Getting to know your hormones

Hormones impact almost everything we do, because they impact our mood, energy, libido, and sleep.  Getting familiar with signs of hormonal changes or signs of hormonal imbalance is an important part of being in touch with your body – hormones don’t only affect us during our periods.

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An entire menstrual cycle lasts roughly 4 weeks.  During your cycle, three main hormones (estrogen, testosterone, and progesterone) rise and fall.

During the first two weeks or so of your cycle, estrogen rises and generally brings positive effects.  You may feel more energetic.  Libido tends to go up due to rising of testosterone.  Around the third week, you may experience the beginning signs of PMS, and in the fourth week your body prepares for menstruation. (Hormonology, 2017).

While it’s great to have an idea of what actually happens in your body during your cycle, remember that we’re all individual!  Perhaps you’ve already read about what happens in a cycle; don’t panic if you don’t experience all telltale symptoms at exactly the week they typically occur.

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Wondering how to tell if you’re experiencing imbalance?  Here are some common signs you may choose to bring up with your doctor:

  • Irregular or absent periods – if you miss a period, it can be due to stress. If you were not trying for pregnancy and tested negative, missing one period usually isn’t something to panic over.  However, some women experience only a few periods per year.  Absent or irregular periods can also be a sign of PCOS (Polycystic Ovarian Syndrome).
  • Acne – getting breakouts around your period are unfortunately common among a lot of us, but persistent hormonal acne occurs because of excess androgens. If you’re experiencing persistent, unresponsive acne, reach out to your doctor or dermatologist.  Acne doesn’t just affect teens, and the effects of chronic acne aren’t only physical; it can impact your emotional wellbeing and self-esteem.  Don’t hesitate to tell your doctor if your acne makes you feel less confident, less sociable, depressed, or anxious – there are some great acne treatments and hormonal acne treatments out there.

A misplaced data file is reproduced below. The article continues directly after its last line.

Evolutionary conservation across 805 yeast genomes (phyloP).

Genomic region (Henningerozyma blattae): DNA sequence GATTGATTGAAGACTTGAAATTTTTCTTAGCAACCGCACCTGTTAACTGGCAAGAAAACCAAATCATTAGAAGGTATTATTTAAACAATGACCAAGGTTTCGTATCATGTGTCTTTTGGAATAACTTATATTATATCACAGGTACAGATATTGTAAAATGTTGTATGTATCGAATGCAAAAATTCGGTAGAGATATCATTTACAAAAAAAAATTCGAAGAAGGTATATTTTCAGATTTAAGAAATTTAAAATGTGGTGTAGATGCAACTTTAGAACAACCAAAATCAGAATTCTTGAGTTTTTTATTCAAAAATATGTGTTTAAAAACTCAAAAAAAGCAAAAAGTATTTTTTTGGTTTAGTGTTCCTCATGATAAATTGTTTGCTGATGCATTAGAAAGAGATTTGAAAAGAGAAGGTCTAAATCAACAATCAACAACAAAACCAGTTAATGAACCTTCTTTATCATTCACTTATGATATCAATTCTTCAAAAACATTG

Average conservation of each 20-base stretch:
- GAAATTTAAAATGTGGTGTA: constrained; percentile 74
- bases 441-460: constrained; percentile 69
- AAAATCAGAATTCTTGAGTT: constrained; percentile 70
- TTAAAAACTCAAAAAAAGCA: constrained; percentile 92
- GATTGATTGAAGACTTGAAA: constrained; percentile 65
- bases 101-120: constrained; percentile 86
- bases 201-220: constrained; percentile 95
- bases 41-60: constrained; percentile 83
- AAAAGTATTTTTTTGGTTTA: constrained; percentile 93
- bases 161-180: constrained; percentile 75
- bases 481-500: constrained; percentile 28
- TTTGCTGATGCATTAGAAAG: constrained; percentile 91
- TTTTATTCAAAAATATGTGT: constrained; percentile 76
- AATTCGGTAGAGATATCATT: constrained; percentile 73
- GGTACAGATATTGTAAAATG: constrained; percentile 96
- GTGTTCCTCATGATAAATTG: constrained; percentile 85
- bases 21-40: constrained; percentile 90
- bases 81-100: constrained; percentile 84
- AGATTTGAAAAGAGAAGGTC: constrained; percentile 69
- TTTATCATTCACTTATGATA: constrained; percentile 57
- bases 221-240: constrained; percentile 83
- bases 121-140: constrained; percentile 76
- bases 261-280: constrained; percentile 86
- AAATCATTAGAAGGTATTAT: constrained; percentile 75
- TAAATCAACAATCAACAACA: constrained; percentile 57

• Ongoing fatigue – Excess progesterone can be a reason you experience ongoing fatigue. Your doctor may also recommend a blood test to check in on your thyroid.giphy (11).gif

Contraceptives:

Birth control and contraceptives are also related to hormones.  Hormonal birth control methods include birth control pills, hormonal IUDs, and a vaginal ring more commonly known as NuvaRing.  Each of us is unique, and so is your decision about contraceptives.

Perhaps you’ve experienced negative side affects to hormonal contraceptives, or are sensitive to hormonal treatments.  Hormonal IUDs tout great benefits such as lighter periods, extremely high effectiveness (more than 99%), and convenience.  The copper IUD is a great alternative that allows you to use no additional hormones at all.

Hormone Replacement Therapy:

Hormone replacement therapy is often used to help individuals struggling with menopausal symptoms.  It is one of the most effective treatments, because it replaces hormones your body no longer makes.  Hormone replacement therapy is also used for individuals transitioning from male to female or female to male.

The rate of change can vary depending on genetics, or the age you begin treatment (UCSF Transgender Care), and includes physical, sexual, and possibly emotional changes.  Speak to a doctor you trust as you explore options and important details such as your medical history.

 

 

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